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Anglo-Saxon Britain

The Nothgyth Quest Hypothesis

by David Slaughter, 3 February 2008

Part 1: Introduction


An explanatory note

This is a quest for the lineage of the South Saxon rulers. Please bear in mind the fact that the bias of this article is hypothetical. All of the entries on individual noblemen begin as follows:

Aethelwalh, born early 620s?

The date of birth refers to a generation timescale, used here as a theoretical scaffold, of twenty-seven years divided into three-year spans. The starting point is the assumption that Ælle was about sixty-three when he died, allegedly in AD 514.

Please note that, quite apart from the genealogical theory in this hypothesis, a certain amount of documented history and remembered tradition has also been modified by conjectural input. This has been necessary in order to support the chain of events being proposed here. Wherever possible, without overburdening the text, the reader will been alerted when this occurs.


1. The perspective

Firstly, the introduction is about remembered tradition where it concerns the first ninety years of the existence of Sussex, a period which may, perhaps, be identified as the 'royal legend of the South Saxons' although, with the exception of Ælle, most historians give no credence to what little has survived.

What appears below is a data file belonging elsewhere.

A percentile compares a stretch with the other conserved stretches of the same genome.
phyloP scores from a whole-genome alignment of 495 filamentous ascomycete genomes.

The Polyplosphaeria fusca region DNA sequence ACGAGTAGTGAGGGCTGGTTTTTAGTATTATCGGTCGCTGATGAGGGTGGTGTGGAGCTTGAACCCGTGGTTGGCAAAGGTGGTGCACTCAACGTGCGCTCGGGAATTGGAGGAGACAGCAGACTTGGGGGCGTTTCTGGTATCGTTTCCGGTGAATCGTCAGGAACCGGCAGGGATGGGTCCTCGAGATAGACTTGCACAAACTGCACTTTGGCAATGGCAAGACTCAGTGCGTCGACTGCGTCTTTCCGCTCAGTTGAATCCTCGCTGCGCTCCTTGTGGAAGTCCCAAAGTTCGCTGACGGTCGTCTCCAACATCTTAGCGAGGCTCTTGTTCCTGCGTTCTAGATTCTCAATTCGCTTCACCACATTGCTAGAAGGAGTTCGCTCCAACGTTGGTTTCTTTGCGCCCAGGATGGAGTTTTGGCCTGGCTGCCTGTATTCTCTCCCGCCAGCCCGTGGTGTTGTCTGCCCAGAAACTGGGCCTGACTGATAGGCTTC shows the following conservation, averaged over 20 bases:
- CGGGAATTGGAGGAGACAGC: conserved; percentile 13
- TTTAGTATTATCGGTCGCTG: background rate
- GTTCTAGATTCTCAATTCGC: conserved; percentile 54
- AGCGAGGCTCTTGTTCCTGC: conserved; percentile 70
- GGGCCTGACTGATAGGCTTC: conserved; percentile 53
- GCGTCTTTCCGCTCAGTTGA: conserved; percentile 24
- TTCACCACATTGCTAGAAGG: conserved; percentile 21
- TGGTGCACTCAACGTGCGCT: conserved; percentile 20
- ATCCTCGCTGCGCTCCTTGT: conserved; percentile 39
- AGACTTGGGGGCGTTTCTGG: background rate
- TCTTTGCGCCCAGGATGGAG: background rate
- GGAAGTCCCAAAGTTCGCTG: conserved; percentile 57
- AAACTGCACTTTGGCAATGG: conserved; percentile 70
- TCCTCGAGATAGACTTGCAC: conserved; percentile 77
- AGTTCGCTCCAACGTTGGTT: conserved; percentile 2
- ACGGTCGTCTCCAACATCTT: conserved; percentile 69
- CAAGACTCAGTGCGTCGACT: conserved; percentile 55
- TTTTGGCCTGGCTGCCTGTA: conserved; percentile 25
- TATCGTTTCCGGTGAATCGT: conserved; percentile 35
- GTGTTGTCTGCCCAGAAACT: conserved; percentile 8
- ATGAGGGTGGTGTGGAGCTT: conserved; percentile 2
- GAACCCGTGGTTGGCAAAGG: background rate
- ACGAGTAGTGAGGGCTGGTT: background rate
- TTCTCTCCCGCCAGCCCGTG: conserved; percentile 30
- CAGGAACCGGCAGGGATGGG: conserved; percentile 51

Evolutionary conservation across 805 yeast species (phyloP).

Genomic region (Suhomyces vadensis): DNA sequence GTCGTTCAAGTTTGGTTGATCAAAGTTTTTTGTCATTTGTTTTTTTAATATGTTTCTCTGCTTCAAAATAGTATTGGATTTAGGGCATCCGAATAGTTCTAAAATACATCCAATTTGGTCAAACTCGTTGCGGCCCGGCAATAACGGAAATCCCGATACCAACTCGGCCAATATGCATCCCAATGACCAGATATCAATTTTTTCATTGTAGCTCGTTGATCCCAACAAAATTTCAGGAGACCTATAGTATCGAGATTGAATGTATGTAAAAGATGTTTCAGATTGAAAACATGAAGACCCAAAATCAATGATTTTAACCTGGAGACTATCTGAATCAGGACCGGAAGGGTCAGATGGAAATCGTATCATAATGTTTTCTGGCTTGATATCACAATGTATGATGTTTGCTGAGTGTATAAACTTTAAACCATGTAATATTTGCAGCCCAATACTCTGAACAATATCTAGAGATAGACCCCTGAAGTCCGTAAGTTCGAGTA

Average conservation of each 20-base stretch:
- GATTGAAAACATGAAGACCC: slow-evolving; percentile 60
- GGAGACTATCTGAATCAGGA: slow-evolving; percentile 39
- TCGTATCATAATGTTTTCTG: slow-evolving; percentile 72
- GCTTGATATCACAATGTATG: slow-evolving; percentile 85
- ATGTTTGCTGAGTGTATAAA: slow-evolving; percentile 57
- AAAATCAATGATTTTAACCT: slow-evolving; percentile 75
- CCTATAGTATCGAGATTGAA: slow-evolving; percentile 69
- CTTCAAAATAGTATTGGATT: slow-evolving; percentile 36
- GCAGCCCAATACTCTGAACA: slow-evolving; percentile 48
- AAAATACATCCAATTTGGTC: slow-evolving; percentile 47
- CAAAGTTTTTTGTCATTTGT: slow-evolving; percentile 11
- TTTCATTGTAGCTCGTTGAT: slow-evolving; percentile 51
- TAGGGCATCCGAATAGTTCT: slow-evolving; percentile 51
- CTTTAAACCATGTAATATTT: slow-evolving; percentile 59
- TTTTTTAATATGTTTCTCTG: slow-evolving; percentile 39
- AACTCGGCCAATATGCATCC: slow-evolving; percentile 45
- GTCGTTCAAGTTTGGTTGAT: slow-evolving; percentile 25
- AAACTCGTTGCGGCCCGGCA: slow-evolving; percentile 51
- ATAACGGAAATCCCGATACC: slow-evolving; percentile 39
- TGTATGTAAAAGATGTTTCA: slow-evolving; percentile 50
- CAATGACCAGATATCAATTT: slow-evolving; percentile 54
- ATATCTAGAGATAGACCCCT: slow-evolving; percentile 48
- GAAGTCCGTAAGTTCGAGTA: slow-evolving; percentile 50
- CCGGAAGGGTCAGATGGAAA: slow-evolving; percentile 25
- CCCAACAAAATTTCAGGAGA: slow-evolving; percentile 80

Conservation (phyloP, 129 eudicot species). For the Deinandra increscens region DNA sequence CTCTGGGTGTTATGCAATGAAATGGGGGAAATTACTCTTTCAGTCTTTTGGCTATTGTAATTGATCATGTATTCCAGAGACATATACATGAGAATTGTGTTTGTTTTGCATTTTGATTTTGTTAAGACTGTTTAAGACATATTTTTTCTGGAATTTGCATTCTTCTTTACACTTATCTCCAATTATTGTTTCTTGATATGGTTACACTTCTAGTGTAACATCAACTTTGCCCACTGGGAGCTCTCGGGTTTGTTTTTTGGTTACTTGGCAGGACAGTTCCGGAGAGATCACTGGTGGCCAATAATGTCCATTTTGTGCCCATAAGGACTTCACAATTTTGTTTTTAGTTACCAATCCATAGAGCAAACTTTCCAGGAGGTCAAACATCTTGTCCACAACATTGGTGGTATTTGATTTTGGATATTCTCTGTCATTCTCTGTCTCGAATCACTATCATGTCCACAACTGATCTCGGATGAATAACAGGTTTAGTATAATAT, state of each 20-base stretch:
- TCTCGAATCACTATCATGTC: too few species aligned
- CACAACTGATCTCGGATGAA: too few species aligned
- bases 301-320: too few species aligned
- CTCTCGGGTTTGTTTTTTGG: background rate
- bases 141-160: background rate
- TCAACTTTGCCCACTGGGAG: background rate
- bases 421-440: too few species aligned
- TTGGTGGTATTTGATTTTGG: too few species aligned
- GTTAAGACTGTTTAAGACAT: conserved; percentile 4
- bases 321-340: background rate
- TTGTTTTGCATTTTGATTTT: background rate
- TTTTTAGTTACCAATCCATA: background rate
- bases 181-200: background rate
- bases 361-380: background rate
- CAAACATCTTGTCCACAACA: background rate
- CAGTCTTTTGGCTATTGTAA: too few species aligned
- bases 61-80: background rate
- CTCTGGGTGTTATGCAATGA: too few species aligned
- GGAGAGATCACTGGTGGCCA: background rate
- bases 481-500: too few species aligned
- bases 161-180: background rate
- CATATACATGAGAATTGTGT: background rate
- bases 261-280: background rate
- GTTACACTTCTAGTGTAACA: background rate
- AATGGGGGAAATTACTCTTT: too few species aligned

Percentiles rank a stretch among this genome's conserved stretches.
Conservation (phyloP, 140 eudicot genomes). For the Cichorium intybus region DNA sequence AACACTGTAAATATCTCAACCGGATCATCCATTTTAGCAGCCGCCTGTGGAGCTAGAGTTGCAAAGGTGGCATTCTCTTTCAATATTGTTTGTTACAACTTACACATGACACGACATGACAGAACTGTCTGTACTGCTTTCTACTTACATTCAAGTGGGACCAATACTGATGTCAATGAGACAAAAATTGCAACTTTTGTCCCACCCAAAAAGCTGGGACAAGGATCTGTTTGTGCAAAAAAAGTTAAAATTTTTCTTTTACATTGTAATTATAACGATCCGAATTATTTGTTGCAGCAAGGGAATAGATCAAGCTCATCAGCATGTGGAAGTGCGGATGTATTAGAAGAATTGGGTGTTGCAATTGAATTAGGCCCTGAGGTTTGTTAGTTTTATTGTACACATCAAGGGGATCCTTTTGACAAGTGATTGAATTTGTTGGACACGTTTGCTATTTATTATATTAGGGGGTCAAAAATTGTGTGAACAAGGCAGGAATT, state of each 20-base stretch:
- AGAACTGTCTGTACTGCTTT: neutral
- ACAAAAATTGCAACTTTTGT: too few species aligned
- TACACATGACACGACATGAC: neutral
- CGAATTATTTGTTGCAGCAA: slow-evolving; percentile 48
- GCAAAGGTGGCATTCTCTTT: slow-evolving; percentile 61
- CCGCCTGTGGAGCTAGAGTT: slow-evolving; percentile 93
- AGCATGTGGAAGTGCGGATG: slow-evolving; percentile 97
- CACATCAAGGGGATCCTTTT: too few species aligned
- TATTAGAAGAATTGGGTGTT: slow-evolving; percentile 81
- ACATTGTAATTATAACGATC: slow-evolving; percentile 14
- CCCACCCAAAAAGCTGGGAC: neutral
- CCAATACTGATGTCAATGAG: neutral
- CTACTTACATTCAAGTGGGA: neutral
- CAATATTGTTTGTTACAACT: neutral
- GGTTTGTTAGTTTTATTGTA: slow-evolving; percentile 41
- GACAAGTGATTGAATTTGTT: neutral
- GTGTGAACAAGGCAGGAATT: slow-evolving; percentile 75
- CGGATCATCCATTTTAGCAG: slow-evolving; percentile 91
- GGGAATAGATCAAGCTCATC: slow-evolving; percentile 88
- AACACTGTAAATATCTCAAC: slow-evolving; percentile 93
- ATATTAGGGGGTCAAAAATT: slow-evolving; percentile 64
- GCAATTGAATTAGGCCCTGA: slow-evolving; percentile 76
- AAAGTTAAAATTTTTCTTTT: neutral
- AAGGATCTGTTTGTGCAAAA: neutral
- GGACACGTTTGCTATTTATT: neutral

Secondly, it is about how the aim has been pursued to establish an hypothesis which involves the lineage of their Sussex-based rulers who remain obscure and, in so doing, offer a perspective other than the familiar blank canvas of South Saxon history. Sadly the early story of Sussex lacks documentation, and even where the names of its later princes are known, any understanding of the relationship between them remains at best very limited. Establishing an hypothesis, therefore, is an attempt to give an alternative perspective by throwing a measure of conjectural light across the historical darkness.

It is hoped that this quest may be useful to some of those who have an interest in the Anglo-Saxon kingdoms and their often forgotten formative influence. For example, based on the hypothesis, a theoretical timeline for Sussex or a genealogical table of its rulers could be drawn up, or it may perhaps be employed for a qualified and phrased historical comment, or as a basis for a more conclusive theory on why Sussex was divided into the rapes, and to discuss the origin of these ancient divisions of the old county.